As snow begins to pile up across the country, heavy accumulation can pose a risk for some buildings and residential properties.
Officials say the pressure of the snow can be too much for certain buildings to handle. And while clearing heavy snow from rooftops is essential, safety officials recommend knowing the risks first.
“If the employer wanted someone to go on a roof to do a particular activity, they'd have to assess what types of hazards there are up there,” says Dhananjai Borwankar, a Technical Specialist at the Canadian Centre for Occupational Health and Safety.
He says slips, trips and falls are common hazards, “so individuals who are performing the activity of snow shovelling would have to be trained.”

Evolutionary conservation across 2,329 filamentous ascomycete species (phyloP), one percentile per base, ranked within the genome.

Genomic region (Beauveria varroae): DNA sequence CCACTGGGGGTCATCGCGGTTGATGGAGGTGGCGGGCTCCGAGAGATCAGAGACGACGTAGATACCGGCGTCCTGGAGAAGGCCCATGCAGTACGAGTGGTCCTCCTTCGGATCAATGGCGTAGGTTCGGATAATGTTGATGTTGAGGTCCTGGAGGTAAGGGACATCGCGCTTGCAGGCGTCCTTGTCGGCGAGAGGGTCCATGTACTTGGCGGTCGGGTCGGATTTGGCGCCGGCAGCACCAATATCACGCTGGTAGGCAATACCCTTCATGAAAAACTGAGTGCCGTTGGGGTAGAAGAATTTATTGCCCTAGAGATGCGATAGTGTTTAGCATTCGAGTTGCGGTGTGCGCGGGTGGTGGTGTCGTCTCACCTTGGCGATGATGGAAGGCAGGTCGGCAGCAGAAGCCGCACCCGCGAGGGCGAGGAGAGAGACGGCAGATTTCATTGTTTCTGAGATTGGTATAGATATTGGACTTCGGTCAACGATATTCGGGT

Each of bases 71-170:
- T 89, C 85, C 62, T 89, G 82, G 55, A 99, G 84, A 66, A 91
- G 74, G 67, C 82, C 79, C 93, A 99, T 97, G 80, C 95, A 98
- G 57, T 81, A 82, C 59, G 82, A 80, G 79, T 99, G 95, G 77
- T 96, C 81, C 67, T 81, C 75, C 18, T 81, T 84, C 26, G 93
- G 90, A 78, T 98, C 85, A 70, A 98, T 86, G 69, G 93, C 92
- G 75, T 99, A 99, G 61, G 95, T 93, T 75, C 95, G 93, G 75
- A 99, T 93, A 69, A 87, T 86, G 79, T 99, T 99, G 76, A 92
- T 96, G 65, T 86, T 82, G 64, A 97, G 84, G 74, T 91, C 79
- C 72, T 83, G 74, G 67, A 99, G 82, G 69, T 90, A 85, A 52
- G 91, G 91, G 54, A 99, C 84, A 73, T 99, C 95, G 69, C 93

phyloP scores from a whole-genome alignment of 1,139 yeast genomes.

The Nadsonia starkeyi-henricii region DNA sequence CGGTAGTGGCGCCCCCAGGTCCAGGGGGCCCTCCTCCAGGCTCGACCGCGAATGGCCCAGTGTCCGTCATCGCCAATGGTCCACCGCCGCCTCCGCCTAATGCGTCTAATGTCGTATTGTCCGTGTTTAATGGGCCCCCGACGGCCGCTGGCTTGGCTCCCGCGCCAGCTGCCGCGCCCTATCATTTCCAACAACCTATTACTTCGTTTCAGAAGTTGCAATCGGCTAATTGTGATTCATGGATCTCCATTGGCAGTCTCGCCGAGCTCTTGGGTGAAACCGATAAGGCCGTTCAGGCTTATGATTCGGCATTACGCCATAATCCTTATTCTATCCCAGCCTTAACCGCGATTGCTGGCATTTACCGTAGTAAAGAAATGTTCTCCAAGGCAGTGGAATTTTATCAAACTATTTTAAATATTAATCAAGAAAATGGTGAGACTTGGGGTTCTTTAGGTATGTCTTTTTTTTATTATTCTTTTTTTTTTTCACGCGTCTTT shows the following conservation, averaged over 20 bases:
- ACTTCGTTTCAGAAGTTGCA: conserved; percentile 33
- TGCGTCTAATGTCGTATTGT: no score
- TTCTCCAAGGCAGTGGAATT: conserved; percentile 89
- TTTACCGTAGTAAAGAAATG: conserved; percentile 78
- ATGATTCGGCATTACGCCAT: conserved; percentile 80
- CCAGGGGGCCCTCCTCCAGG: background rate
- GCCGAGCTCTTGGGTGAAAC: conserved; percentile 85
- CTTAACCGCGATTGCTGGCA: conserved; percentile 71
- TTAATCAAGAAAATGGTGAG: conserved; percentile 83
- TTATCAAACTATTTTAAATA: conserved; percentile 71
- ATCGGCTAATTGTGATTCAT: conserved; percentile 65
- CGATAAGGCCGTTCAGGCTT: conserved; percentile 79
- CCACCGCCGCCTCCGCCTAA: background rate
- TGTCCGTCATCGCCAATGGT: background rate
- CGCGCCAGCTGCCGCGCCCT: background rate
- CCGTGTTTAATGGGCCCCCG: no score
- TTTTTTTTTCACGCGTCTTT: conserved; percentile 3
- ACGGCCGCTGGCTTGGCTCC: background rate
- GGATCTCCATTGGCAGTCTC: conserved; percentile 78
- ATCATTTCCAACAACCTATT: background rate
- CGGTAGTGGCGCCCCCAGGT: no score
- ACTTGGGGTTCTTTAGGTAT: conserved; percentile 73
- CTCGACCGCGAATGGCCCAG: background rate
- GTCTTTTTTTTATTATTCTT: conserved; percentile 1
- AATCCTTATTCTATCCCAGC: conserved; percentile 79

Borwankar adds that training would include things like how to access the roof and use any equipment in a safe manner.
“In some cases, roofs need to have proper guard rails and if that's not possible something like a travel restraint system would be required.”
Roof snow removal in residential areas can also be extremely dangerous, especially without any sort of training.
“Most individuals in general don't have specific training on how to access their roof, how to utilize ladders properly or even knowing how to prevent a fall from actually happening...So they need to learn how to use equipment that would prevent them from falling.”
Borwankar suggests using some sort of harness system that is certified as well.
“And if you don't have the training, find a professional snow removal company and make sure they have liability insurance.”